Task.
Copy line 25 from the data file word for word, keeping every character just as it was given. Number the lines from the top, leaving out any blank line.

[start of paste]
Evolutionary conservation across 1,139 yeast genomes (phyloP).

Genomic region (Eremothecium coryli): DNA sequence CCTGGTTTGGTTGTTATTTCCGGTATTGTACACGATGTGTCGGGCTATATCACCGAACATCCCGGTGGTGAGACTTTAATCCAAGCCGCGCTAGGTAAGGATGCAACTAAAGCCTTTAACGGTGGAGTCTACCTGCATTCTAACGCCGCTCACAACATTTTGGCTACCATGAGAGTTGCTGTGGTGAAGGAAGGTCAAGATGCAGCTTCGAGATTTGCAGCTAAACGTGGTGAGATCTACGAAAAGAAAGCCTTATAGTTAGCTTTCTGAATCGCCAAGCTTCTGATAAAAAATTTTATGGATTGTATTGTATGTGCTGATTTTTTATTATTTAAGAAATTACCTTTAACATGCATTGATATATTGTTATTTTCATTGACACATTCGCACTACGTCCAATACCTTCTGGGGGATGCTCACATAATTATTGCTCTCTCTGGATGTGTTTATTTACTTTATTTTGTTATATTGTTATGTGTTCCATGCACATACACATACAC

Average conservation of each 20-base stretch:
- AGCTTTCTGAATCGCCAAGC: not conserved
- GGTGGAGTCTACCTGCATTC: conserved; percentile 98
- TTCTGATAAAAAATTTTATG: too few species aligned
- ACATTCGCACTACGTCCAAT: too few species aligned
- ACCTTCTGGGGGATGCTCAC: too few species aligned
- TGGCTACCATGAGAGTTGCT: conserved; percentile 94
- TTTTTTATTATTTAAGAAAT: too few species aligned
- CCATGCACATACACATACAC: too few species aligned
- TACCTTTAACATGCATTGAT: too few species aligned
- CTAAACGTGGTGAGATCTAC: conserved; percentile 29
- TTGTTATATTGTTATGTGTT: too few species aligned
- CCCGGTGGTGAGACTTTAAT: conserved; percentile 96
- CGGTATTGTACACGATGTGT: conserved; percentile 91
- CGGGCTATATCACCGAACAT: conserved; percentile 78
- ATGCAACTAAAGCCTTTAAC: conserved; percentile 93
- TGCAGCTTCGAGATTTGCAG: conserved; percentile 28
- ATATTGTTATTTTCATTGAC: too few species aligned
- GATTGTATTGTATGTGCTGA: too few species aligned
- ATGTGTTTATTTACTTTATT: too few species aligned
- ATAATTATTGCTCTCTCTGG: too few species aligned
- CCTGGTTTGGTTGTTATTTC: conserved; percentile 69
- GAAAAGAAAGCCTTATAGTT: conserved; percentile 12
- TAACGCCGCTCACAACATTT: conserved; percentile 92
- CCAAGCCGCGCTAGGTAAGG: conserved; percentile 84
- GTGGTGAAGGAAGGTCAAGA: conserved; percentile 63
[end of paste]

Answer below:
- GAAAAGAAAGCCTTATAGTT: conserved; percentile 12